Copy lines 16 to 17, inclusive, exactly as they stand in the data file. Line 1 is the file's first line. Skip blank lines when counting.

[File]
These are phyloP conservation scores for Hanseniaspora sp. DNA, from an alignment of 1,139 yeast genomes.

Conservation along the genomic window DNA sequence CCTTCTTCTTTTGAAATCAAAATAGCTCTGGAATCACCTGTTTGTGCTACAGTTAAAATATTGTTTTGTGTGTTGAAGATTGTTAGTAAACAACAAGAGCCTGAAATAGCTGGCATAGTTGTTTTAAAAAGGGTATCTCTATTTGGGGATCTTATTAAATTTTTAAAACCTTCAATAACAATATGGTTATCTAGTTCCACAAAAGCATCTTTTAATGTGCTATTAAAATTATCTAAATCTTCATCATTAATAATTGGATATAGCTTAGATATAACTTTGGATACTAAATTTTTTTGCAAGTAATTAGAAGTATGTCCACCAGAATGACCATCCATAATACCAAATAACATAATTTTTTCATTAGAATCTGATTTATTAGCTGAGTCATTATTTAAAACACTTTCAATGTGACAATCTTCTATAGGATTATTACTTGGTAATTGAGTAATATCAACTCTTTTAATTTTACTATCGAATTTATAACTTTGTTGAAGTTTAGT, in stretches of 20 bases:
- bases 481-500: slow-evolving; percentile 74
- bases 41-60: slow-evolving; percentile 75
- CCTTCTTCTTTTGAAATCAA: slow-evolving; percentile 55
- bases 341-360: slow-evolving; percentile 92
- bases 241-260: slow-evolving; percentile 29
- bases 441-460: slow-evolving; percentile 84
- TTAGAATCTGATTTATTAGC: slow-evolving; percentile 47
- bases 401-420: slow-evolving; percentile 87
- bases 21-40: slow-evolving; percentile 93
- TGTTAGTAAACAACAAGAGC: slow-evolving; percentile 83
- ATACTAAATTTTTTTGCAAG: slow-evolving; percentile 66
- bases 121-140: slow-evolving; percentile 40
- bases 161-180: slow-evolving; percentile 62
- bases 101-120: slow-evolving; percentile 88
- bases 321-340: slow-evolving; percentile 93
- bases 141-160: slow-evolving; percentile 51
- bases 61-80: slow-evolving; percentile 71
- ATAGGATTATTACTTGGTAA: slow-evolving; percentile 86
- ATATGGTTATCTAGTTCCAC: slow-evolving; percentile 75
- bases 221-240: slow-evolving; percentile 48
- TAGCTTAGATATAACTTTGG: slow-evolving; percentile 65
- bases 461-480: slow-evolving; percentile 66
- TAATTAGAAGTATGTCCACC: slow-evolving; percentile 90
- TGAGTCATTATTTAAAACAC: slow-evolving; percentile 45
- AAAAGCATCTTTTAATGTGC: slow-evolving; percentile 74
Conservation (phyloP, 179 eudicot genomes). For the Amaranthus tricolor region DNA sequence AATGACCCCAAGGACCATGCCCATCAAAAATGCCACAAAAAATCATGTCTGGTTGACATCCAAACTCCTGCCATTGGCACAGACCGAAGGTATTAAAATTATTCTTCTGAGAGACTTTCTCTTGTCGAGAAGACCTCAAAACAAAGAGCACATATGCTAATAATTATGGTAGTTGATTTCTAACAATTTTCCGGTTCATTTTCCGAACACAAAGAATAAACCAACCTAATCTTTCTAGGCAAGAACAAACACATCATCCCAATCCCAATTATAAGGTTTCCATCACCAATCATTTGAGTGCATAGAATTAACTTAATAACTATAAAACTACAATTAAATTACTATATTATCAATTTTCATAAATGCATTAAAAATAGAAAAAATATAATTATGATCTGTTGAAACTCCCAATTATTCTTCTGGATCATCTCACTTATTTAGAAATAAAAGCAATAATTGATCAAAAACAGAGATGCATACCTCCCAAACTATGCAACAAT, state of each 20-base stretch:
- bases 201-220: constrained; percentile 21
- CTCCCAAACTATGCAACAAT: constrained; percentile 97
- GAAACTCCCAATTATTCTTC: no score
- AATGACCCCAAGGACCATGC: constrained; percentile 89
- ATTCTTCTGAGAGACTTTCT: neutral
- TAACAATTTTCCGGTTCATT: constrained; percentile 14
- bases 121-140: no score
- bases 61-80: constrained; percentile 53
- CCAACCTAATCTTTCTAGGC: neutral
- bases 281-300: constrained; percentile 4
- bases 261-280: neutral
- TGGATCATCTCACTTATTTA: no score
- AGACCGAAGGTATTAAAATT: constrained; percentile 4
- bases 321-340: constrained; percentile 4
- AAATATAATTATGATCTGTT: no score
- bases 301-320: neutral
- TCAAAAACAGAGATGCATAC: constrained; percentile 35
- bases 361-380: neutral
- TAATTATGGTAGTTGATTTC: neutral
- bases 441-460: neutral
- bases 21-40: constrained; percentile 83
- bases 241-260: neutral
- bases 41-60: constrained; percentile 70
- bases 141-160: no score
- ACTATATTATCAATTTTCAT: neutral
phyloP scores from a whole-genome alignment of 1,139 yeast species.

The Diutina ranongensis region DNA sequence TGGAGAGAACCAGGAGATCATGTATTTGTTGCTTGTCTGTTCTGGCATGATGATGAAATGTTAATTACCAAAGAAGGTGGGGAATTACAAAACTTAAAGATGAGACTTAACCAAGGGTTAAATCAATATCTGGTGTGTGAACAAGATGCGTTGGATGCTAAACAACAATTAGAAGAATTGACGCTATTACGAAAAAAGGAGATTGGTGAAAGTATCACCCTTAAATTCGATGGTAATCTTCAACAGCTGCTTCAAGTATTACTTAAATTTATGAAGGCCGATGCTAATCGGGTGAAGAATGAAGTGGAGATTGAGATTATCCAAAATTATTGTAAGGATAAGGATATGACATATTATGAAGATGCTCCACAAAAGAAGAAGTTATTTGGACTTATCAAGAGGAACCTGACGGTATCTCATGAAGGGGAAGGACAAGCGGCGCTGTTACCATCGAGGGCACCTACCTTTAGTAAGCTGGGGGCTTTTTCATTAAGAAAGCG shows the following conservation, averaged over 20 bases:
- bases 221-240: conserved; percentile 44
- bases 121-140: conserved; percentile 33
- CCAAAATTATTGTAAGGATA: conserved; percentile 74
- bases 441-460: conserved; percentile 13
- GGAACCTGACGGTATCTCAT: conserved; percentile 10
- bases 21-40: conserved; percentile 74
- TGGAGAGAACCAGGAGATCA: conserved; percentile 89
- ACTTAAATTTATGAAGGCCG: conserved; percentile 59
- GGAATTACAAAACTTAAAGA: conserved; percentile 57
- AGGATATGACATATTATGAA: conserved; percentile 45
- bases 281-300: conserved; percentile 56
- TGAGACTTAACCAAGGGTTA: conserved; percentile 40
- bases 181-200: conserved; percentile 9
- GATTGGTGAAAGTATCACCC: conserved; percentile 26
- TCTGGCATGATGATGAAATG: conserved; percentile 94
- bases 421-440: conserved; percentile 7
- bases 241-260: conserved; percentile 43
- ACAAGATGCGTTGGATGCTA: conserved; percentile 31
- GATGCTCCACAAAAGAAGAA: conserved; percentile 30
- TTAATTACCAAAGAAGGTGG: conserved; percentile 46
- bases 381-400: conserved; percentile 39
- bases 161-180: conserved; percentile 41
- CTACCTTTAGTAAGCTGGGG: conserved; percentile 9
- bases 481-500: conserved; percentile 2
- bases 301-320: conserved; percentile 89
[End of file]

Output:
- bases 101-120: slow-evolving; percentile 88
- bases 321-340: slow-evolving; percentile 93